PREVIOUS QUESTION:

 

NEXT QUESTION:

 

What should you do if there are changes in HPV (human papillomavirus) infection?

ANSWER

If the HPV infection has caused abnormal cell changes that could lead to cervical cancer, your doctor might want to take a wait-and-see approach. Sometimes the cell changes -- called cervical dysplasia, precancerous cell changes, or cervical intraepithelial neoplasia -- will heal on their own.

From: What’s the Treatment for HPV? WebMD Medical Reference

SOURCES:

CDC: "Genital HPV Infection-CDC Fact Sheet."

American Social Health Association: "HPV: Cervical Dysplasia: Questions & Answers."

American College of Obstetricians and Gynecologists: "Human Papillomavirus."

Joan Walker, MD, Gynecologic Oncologist, University of Oklahoma Health Science Center, Oklahoma City.

National Institute of Allergy and Infectious Diseases: "Human Papillomavirus and Genital Warts."

Diane Harper, MD, MPH, Professor of Community and Family Medicine and Obstetrics and Gynecology, Dartmouth Medical School, Hanover, N.H.

Joseph Bocchini, MD, Chairman, Committee on Infectious Diseases, American Academy of Pediatrics; Chief of Pediatric Infectious Diseases, Louisiana State University Health Sciences Center, Shreveport.

American Social Health Association fact sheets: "HPV: Myths and Misconceptions," "HPV: Genital Warts: Questions and Answers," and "HPV: Cervical Dysplasia Questions & Answers." 

Reviewed by Jennifer Robinson on August 28, 2019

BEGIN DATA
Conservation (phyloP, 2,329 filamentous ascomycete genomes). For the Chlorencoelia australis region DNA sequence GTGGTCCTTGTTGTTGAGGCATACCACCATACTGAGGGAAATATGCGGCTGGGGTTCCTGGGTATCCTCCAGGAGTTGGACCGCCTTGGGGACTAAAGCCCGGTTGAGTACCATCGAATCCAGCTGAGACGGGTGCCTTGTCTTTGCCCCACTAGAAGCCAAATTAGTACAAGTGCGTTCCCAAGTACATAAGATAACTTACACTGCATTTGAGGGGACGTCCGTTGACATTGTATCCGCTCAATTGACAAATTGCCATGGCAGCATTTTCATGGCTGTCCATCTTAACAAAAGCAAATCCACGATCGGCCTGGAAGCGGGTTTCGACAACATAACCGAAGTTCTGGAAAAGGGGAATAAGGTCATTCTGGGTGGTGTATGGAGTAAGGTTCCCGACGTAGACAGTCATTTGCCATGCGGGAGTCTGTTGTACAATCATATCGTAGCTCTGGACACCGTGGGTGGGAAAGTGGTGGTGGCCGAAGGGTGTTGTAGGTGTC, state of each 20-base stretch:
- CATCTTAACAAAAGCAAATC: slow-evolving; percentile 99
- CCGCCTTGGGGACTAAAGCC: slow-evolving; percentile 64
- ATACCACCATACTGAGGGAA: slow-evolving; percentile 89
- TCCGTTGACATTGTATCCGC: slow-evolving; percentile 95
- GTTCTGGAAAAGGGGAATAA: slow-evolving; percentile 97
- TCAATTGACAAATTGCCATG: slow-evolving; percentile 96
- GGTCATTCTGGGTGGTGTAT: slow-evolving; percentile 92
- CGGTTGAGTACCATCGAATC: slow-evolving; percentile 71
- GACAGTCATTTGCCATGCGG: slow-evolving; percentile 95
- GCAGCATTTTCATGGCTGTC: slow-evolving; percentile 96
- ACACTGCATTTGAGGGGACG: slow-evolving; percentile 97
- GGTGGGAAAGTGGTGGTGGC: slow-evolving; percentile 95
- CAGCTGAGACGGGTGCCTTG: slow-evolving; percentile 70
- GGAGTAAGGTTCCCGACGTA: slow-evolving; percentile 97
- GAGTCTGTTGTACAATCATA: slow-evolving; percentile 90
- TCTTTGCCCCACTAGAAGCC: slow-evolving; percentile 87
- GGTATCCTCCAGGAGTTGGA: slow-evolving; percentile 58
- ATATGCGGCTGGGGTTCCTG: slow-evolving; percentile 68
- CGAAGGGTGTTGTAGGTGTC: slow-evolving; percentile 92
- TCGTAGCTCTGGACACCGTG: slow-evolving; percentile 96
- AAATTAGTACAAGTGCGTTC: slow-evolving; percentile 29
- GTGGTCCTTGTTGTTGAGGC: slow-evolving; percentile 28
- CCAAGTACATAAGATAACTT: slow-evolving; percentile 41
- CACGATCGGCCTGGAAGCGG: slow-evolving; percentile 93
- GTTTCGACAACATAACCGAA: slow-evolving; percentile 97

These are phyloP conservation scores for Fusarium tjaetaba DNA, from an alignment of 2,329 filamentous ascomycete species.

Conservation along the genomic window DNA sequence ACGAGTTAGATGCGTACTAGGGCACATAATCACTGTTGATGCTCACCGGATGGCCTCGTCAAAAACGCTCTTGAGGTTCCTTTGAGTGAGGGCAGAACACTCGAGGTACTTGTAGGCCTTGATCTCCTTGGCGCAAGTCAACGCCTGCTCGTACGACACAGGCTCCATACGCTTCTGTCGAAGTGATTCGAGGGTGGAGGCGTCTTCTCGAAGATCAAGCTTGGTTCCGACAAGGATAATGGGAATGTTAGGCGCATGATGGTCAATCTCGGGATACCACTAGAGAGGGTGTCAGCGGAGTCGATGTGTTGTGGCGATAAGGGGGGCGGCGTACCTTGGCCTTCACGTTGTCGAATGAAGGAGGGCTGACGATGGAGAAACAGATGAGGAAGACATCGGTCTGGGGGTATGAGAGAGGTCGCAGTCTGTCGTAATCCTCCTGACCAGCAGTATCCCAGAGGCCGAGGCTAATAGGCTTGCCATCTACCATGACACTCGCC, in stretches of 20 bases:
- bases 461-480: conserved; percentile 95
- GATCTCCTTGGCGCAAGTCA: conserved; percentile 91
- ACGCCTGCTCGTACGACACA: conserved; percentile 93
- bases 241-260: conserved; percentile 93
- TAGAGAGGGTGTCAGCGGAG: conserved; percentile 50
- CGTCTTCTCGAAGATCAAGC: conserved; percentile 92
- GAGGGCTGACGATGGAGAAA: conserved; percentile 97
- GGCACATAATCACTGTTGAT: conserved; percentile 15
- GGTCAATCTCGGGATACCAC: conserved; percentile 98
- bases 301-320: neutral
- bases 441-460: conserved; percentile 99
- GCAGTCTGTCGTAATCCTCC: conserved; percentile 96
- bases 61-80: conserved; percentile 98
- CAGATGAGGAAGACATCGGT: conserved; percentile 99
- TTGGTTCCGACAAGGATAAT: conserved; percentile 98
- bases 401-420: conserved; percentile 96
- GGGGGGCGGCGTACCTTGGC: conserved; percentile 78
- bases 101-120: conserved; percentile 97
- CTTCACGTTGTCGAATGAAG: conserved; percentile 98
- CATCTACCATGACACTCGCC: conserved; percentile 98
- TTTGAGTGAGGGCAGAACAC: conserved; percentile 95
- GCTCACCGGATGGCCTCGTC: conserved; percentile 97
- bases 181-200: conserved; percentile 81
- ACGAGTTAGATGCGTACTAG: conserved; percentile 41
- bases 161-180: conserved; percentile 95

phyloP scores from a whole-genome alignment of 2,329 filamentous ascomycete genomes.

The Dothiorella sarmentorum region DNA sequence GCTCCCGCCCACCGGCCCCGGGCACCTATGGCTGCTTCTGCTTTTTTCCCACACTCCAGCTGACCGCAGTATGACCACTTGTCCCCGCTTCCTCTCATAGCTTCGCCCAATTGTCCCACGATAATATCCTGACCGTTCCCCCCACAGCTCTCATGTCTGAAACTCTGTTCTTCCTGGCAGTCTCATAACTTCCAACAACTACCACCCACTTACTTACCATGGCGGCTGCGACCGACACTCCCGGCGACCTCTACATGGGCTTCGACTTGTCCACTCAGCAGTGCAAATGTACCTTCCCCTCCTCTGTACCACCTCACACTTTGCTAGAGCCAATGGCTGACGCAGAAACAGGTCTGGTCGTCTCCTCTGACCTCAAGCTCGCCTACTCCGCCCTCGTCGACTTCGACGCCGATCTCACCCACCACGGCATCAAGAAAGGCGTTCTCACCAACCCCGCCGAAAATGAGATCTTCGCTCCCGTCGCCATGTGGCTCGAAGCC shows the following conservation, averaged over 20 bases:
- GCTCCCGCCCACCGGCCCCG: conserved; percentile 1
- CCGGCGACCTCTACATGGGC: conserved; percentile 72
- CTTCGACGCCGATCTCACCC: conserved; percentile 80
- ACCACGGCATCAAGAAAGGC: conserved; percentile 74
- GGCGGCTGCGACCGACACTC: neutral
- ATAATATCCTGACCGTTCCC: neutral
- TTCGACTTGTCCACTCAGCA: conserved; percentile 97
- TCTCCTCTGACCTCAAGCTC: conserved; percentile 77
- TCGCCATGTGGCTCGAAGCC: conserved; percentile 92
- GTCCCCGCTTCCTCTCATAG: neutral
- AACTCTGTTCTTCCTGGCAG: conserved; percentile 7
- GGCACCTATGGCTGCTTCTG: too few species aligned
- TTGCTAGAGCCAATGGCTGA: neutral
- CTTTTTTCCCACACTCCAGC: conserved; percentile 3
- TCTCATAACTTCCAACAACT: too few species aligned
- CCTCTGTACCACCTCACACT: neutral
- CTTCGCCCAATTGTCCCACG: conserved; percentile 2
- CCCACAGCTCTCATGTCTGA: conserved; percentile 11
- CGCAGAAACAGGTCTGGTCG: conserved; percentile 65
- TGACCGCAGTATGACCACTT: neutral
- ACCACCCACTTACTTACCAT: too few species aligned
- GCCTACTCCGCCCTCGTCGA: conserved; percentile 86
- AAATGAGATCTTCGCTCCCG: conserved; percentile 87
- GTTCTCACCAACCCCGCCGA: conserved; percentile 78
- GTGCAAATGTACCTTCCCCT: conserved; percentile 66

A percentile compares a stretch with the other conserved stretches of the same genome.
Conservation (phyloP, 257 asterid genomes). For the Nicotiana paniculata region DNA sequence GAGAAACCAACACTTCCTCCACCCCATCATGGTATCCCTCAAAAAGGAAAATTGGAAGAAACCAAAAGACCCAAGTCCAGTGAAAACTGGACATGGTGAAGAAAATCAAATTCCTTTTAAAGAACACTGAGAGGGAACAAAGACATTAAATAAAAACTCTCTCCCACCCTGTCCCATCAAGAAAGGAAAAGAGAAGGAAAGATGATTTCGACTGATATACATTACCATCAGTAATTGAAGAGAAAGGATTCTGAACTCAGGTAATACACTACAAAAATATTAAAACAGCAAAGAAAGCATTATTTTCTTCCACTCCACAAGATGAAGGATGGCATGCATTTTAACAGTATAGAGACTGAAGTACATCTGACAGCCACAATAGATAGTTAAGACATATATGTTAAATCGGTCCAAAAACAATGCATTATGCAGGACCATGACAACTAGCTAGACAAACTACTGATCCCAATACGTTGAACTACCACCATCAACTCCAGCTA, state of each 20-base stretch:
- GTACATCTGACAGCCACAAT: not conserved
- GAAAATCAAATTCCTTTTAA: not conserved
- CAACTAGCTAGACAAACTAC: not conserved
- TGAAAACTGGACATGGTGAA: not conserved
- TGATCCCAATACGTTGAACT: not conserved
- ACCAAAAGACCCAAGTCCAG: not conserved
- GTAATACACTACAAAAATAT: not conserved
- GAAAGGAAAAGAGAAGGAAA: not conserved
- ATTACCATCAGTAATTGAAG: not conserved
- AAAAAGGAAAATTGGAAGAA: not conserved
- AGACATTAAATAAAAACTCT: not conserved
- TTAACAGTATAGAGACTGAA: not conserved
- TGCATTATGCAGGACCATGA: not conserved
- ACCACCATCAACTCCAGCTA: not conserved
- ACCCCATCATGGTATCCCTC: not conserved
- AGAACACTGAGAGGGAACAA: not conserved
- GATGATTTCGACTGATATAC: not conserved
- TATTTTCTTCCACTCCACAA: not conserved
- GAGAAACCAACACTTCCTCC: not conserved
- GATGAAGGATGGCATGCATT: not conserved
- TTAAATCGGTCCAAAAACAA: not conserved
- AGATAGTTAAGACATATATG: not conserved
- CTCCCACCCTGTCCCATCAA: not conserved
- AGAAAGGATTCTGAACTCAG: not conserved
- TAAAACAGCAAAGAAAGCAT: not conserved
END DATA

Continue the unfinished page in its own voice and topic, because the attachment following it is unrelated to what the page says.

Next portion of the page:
SOURCES:

CDC: "Genital HPV Infection-CDC Fact Sheet."

American Social Health Association: "HPV: Cervical Dysplasia: Questions & Answers."

American College of Obstetricians and Gynecologists: "Human Papillomavirus."

Joan Walker, MD, Gynecologic Oncologist, University of Oklahoma Health Science Center, Oklahoma City.

National Institute of Allergy and Infectious Diseases: "Human Papillomavirus and Genital Warts."

Diane Harper, MD, MPH, Professor of Community and Family Medicine and Obstetrics and Gynecology, Dartmouth Medical School, Hanover, N.H.

Joseph Bocchini, MD, Chairman, Committee on Infectious Diseases, American Academy of Pediatrics; Chief of Pediatric Infectious Diseases, Louisiana State University Health Sciences Center, Shreveport.

American Social Health Association fact sheets: "HPV: Myths and Misconceptions," "HPV: Genital Warts: Questions and Answers," and "HPV: Cervical Dysplasia Questions & Answers." 

Reviewed by Jennifer Robinson on August 28, 2019

NEXT QUESTION:

How are abnormal cells in HPV (human papillomavirus) treated?

WAS THIS ANSWER HELPFUL

THIS TOOL DOES NOT PROVIDE MEDICAL ADVICE. It is intended for general informational purposes only and does not address individual circumstances. It is not a substitute for professional medical advice, diagnosis or treatment and should not be relied on to make decisions about your health. Never ignore professional medical advice in seeking treatment because of something you have read on the WebMD Site. If you think you may have a medical emergency, immediately call your doctor or dial 911.

    This tool does not provide medical advice. See additional information.